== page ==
If you have a question about open-wheel racing, send it to MillersMailbag@Racer.com. We can't guarantee your letter will be published, but Robin will always reply.
Q: This Tony Kanaan business is lame. As a fan of open-wheel, I'm tired of a far less interesting series getting the talent. NASCAR has really set itself up to be one of the dullest series on the planet. To see them be rewarded for the mistakes of 1996 again and again is getting old. At some point people are going to stop going to races, at some point people are going to stop tuning in (some already have). The racing is crap, and the people in charge of that series make the worst years of the IRL (prior to semi-reunification in 2002) look like CART back in its heyday.
I hope TK doesn't take the offer, and why should he? If you remove the money from the equation (by far the largest factor in all of this) is it a good move? I'd say no. Outside of Tony Stewart there's really yet to be any driver with a Formula 1/IndyCar background with any really long term success in the series, short term being only LEGENDS like Foyt and Mario. Someone give the man a ride. The guy is literally intertwined with Indy, as is Dario, Helio, and the late (great) Dan Wheldon. The word "NASCAR" should be the last thing that crosses this guy's mind. Let's hope Michael, Chip or Jimmy comes through.
Not So Mid-Ohio
RM: By far the prevalent sentiment from IndyCar fans to Kanaan is: “please don't go” but who can blame him for listening to what Joe Gibbs had to offer? At 38, it would be a difficult transition to be sure and TK doesn't want to leave IndyCar. I don't think he will either.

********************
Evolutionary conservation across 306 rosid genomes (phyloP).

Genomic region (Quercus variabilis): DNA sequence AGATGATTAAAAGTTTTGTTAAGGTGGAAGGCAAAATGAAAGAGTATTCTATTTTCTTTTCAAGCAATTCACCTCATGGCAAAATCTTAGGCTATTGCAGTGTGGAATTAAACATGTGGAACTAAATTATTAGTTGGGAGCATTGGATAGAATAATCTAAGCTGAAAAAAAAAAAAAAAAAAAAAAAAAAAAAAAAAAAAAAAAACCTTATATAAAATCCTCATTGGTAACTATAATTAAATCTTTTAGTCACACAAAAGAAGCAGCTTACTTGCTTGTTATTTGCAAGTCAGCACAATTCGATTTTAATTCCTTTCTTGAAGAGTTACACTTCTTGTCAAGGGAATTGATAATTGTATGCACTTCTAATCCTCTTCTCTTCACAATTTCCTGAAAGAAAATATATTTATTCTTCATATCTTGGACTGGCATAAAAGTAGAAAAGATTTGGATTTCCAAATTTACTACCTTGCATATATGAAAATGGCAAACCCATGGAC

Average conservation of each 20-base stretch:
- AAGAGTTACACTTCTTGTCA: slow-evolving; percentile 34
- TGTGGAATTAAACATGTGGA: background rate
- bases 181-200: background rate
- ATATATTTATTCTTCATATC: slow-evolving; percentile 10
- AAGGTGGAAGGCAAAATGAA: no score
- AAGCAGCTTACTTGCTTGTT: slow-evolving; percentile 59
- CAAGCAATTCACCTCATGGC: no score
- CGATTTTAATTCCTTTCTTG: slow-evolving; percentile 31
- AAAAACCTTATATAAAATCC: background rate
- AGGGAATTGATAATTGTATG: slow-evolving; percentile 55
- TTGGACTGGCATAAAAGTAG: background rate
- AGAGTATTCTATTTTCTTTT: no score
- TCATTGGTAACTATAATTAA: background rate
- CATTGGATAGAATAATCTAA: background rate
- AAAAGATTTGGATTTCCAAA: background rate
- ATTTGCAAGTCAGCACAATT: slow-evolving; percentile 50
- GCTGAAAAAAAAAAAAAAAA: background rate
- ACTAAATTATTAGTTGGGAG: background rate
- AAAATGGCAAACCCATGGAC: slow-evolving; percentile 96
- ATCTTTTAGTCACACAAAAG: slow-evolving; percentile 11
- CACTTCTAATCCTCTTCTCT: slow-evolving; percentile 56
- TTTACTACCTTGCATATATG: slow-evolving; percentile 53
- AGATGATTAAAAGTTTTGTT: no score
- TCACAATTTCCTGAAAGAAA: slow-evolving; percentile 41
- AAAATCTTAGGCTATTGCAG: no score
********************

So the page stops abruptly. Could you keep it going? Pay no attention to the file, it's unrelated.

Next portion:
Q: Maybe it's time to hang it up. I've been an avid fan of Indy car, Formula 5000 and Grand Prix going back nearly 50 years. It is getting very discouraging watching our stars fade into obscurity or go off to NASCAR. The article about Tony Kanaan is just the latest kick in the teeth. We also see our favorite Open Wheel tracks get the short shrift in favor of contrived, artificial street circuits. Toronto, Long Beach and Houston provide no vistas like you get at Watkins Glen or Road America. Ovals like Phoenix and Trenton provided the excitement that drew traditional Indy car fans regardless of who sanctioned the race. Maybe it is time to try to get the traditional fans back in the house and forget the sunny day fans who go for "a happening" rather than great racing at a great permanent track. Or maybe it's time for the fat lady to sing.
RM: It would be a kick in the teeth if Kanaan left for stock cars but don't jump to conclusions. My story said he went and met with Gibbs about a possible ride – not that he signed or is going to sign. I'm afraid the sunny day fans outnumber the oval track diehards (except for Indianapolis).
Q: How can one of the most popular drivers in IndyCar who is a season champion and the reigning Indy 500 champion NOT be a commodity for teams to want to hire without having to bring money? From your report it looks like Joe Gibbs Racing is willing to give him a ride with no need to bring funding. That's a pretty sad state of affairs if you ask me. Along those lines, to me it does not seem like IndyCar, the teams, the team sponsors, and event sponsors are going out of their way to promote the drivers, the brands, and the racing. I've seen more ads with Tony Stewart, Jenson Button, Little E, Kyle Busch, and NASCAR personalities versus IndyCar.